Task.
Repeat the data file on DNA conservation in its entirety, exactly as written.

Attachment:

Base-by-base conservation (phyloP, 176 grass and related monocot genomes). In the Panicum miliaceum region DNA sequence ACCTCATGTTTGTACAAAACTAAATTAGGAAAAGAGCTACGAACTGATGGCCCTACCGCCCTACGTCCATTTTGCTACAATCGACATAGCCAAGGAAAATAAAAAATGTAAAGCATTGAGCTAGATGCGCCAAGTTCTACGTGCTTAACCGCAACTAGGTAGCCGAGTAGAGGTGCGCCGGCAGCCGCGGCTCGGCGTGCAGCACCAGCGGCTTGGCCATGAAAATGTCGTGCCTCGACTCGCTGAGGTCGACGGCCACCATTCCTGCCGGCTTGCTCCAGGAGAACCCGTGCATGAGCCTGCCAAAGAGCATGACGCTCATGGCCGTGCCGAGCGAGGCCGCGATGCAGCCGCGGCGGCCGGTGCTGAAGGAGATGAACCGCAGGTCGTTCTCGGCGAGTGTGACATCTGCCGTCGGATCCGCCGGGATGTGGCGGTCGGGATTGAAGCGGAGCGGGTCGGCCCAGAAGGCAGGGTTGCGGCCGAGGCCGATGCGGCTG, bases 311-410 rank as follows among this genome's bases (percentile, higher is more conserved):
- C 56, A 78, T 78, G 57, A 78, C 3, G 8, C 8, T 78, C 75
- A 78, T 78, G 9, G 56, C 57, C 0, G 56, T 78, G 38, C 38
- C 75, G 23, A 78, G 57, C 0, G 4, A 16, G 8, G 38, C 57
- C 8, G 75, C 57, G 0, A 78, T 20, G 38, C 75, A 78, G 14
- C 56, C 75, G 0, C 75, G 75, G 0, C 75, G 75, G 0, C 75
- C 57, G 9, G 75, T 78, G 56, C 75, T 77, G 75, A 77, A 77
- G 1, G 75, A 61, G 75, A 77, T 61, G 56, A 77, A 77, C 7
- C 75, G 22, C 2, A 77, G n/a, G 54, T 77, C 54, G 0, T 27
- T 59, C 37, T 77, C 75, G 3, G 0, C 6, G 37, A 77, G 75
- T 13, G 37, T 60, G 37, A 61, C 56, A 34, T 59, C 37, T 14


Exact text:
Base-by-base conservation (phyloP, 176 grass and related monocot genomes). In the Panicum miliaceum region DNA sequence ACCTCATGTTTGTACAAAACTAAATTAGGAAAAGAGCTACGAACTGATGGCCCTACCGCCCTACGTCCATTTTGCTACAATCGACATAGCCAAGGAAAATAAAAAATGTAAAGCATTGAGCTAGATGCGCCAAGTTCTACGTGCTTAACCGCAACTAGGTAGCCGAGTAGAGGTGCGCCGGCAGCCGCGGCTCGGCGTGCAGCACCAGCGGCTTGGCCATGAAAATGTCGTGCCTCGACTCGCTGAGGTCGACGGCCACCATTCCTGCCGGCTTGCTCCAGGAGAACCCGTGCATGAGCCTGCCAAAGAGCATGACGCTCATGGCCGTGCCGAGCGAGGCCGCGATGCAGCCGCGGCGGCCGGTGCTGAAGGAGATGAACCGCAGGTCGTTCTCGGCGAGTGTGACATCTGCCGTCGGATCCGCCGGGATGTGGCGGTCGGGATTGAAGCGGAGCGGGTCGGCCCAGAAGGCAGGGTTGCGGCCGAGGCCGATGCGGCTG, bases 311-410 rank as follows among this genome's bases (percentile, higher is more conserved):
- C 56, A 78, T 78, G 57, A 78, C 3, G 8, C 8, T 78, C 75
- A 78, T 78, G 9, G 56, C 57, C 0, G 56, T 78, G 38, C 38
- C 75, G 23, A 78, G 57, C 0, G 4, A 16, G 8, G 38, C 57
- C 8, G 75, C 57, G 0, A 78, T 20, G 38, C 75, A 78, G 14
- C 56, C 75, G 0, C 75, G 75, G 0, C 75, G 75, G 0, C 75
- C 57, G 9, G 75, T 78, G 56, C 75, T 77, G 75, A 77, A 77
- G 1, G 75, A 61, G 75, A 77, T 61, G 56, A 77, A 77, C 7
- C 75, G 22, C 2, A 77, G n/a, G 54, T 77, C 54, G 0, T 27
- T 59, C 37, T 77, C 75, G 3, G 0, C 6, G 37, A 77, G 75
- T 13, G 37, T 60, G 37, A 61, C 56, A 34, T 59, C 37, T 14